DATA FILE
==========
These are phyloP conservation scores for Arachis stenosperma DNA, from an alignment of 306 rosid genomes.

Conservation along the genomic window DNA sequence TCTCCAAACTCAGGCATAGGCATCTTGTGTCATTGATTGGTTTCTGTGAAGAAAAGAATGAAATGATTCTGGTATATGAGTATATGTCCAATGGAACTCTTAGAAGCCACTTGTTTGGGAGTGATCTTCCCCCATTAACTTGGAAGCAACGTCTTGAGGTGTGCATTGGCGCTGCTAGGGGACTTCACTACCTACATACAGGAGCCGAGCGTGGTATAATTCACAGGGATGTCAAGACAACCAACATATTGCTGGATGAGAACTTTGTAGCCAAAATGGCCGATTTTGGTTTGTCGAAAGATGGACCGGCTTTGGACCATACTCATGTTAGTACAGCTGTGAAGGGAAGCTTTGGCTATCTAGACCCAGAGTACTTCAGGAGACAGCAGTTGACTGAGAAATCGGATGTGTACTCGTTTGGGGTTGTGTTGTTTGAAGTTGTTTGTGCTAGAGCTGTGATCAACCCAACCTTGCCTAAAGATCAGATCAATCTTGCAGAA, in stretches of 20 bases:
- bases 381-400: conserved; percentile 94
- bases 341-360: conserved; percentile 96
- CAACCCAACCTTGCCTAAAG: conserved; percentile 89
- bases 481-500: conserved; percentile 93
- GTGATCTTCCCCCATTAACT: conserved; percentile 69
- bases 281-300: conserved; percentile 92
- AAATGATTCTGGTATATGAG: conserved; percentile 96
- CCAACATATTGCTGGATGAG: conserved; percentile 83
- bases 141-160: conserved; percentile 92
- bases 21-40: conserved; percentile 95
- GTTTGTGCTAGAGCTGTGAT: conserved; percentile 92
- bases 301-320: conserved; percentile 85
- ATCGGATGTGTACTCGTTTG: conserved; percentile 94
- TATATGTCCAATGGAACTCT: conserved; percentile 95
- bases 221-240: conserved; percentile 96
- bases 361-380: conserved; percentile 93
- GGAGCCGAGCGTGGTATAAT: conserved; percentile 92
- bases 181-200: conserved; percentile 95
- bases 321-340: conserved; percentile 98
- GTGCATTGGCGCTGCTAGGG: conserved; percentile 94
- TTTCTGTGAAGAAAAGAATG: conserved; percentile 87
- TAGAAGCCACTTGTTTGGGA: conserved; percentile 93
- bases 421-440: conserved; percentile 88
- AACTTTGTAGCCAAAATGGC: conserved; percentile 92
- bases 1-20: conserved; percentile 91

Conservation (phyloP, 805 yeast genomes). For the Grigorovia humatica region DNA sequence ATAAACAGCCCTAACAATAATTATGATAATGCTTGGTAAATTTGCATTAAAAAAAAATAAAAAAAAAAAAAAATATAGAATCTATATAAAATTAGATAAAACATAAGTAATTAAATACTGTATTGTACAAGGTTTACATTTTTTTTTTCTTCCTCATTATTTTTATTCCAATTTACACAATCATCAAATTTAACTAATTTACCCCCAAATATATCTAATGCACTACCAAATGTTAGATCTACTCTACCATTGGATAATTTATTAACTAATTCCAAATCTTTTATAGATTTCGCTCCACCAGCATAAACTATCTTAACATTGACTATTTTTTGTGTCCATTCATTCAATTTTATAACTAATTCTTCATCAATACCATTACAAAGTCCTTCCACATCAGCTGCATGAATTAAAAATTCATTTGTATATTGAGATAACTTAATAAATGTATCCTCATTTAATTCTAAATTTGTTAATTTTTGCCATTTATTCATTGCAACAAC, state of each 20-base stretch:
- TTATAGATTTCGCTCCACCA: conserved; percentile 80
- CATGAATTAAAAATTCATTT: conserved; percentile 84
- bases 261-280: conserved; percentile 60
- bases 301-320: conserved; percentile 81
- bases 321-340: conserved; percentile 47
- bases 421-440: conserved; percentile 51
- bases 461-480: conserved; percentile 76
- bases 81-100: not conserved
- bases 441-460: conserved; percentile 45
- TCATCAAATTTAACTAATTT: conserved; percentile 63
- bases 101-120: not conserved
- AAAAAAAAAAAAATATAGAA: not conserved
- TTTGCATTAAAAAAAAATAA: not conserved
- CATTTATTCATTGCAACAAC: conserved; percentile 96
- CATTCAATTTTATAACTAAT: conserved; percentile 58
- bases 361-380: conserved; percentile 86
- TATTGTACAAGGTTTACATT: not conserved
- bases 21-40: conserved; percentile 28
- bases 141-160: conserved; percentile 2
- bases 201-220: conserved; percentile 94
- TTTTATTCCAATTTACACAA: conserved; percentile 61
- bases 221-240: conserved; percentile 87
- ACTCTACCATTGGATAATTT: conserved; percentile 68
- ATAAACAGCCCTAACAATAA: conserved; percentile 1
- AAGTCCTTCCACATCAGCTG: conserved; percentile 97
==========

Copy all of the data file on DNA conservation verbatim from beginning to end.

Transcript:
These are phyloP conservation scores for Arachis stenosperma DNA, from an alignment of 306 rosid genomes.

Conservation along the genomic window DNA sequence TCTCCAAACTCAGGCATAGGCATCTTGTGTCATTGATTGGTTTCTGTGAAGAAAAGAATGAAATGATTCTGGTATATGAGTATATGTCCAATGGAACTCTTAGAAGCCACTTGTTTGGGAGTGATCTTCCCCCATTAACTTGGAAGCAACGTCTTGAGGTGTGCATTGGCGCTGCTAGGGGACTTCACTACCTACATACAGGAGCCGAGCGTGGTATAATTCACAGGGATGTCAAGACAACCAACATATTGCTGGATGAGAACTTTGTAGCCAAAATGGCCGATTTTGGTTTGTCGAAAGATGGACCGGCTTTGGACCATACTCATGTTAGTACAGCTGTGAAGGGAAGCTTTGGCTATCTAGACCCAGAGTACTTCAGGAGACAGCAGTTGACTGAGAAATCGGATGTGTACTCGTTTGGGGTTGTGTTGTTTGAAGTTGTTTGTGCTAGAGCTGTGATCAACCCAACCTTGCCTAAAGATCAGATCAATCTTGCAGAA, in stretches of 20 bases:
- bases 381-400: conserved; percentile 94
- bases 341-360: conserved; percentile 96
- CAACCCAACCTTGCCTAAAG: conserved; percentile 89
- bases 481-500: conserved; percentile 93
- GTGATCTTCCCCCATTAACT: conserved; percentile 69
- bases 281-300: conserved; percentile 92
- AAATGATTCTGGTATATGAG: conserved; percentile 96
- CCAACATATTGCTGGATGAG: conserved; percentile 83
- bases 141-160: conserved; percentile 92
- bases 21-40: conserved; percentile 95
- GTTTGTGCTAGAGCTGTGAT: conserved; percentile 92
- bases 301-320: conserved; percentile 85
- ATCGGATGTGTACTCGTTTG: conserved; percentile 94
- TATATGTCCAATGGAACTCT: conserved; percentile 95
- bases 221-240: conserved; percentile 96
- bases 361-380: conserved; percentile 93
- GGAGCCGAGCGTGGTATAAT: conserved; percentile 92
- bases 181-200: conserved; percentile 95
- bases 321-340: conserved; percentile 98
- GTGCATTGGCGCTGCTAGGG: conserved; percentile 94
- TTTCTGTGAAGAAAAGAATG: conserved; percentile 87
- TAGAAGCCACTTGTTTGGGA: conserved; percentile 93
- bases 421-440: conserved; percentile 88
- AACTTTGTAGCCAAAATGGC: conserved; percentile 92
- bases 1-20: conserved; percentile 91

Conservation (phyloP, 805 yeast genomes). For the Grigorovia humatica region DNA sequence ATAAACAGCCCTAACAATAATTATGATAATGCTTGGTAAATTTGCATTAAAAAAAAATAAAAAAAAAAAAAAATATAGAATCTATATAAAATTAGATAAAACATAAGTAATTAAATACTGTATTGTACAAGGTTTACATTTTTTTTTTCTTCCTCATTATTTTTATTCCAATTTACACAATCATCAAATTTAACTAATTTACCCCCAAATATATCTAATGCACTACCAAATGTTAGATCTACTCTACCATTGGATAATTTATTAACTAATTCCAAATCTTTTATAGATTTCGCTCCACCAGCATAAACTATCTTAACATTGACTATTTTTTGTGTCCATTCATTCAATTTTATAACTAATTCTTCATCAATACCATTACAAAGTCCTTCCACATCAGCTGCATGAATTAAAAATTCATTTGTATATTGAGATAACTTAATAAATGTATCCTCATTTAATTCTAAATTTGTTAATTTTTGCCATTTATTCATTGCAACAAC, state of each 20-base stretch:
- TTATAGATTTCGCTCCACCA: conserved; percentile 80
- CATGAATTAAAAATTCATTT: conserved; percentile 84
- bases 261-280: conserved; percentile 60
- bases 301-320: conserved; percentile 81
- bases 321-340: conserved; percentile 47
- bases 421-440: conserved; percentile 51
- bases 461-480: conserved; percentile 76
- bases 81-100: not conserved
- bases 441-460: conserved; percentile 45
- TCATCAAATTTAACTAATTT: conserved; percentile 63
- bases 101-120: not conserved
- AAAAAAAAAAAAATATAGAA: not conserved
- TTTGCATTAAAAAAAAATAA: not conserved
- CATTTATTCATTGCAACAAC: conserved; percentile 96
- CATTCAATTTTATAACTAAT: conserved; percentile 58
- bases 361-380: conserved; percentile 86
- TATTGTACAAGGTTTACATT: not conserved
- bases 21-40: conserved; percentile 28
- bases 141-160: conserved; percentile 2
- bases 201-220: conserved; percentile 94
- TTTTATTCCAATTTACACAA: conserved; percentile 61
- bases 221-240: conserved; percentile 87
- ACTCTACCATTGGATAATTT: conserved; percentile 68
- ATAAACAGCCCTAACAATAA: conserved; percentile 1
- AAGTCCTTCCACATCAGCTG: conserved; percentile 97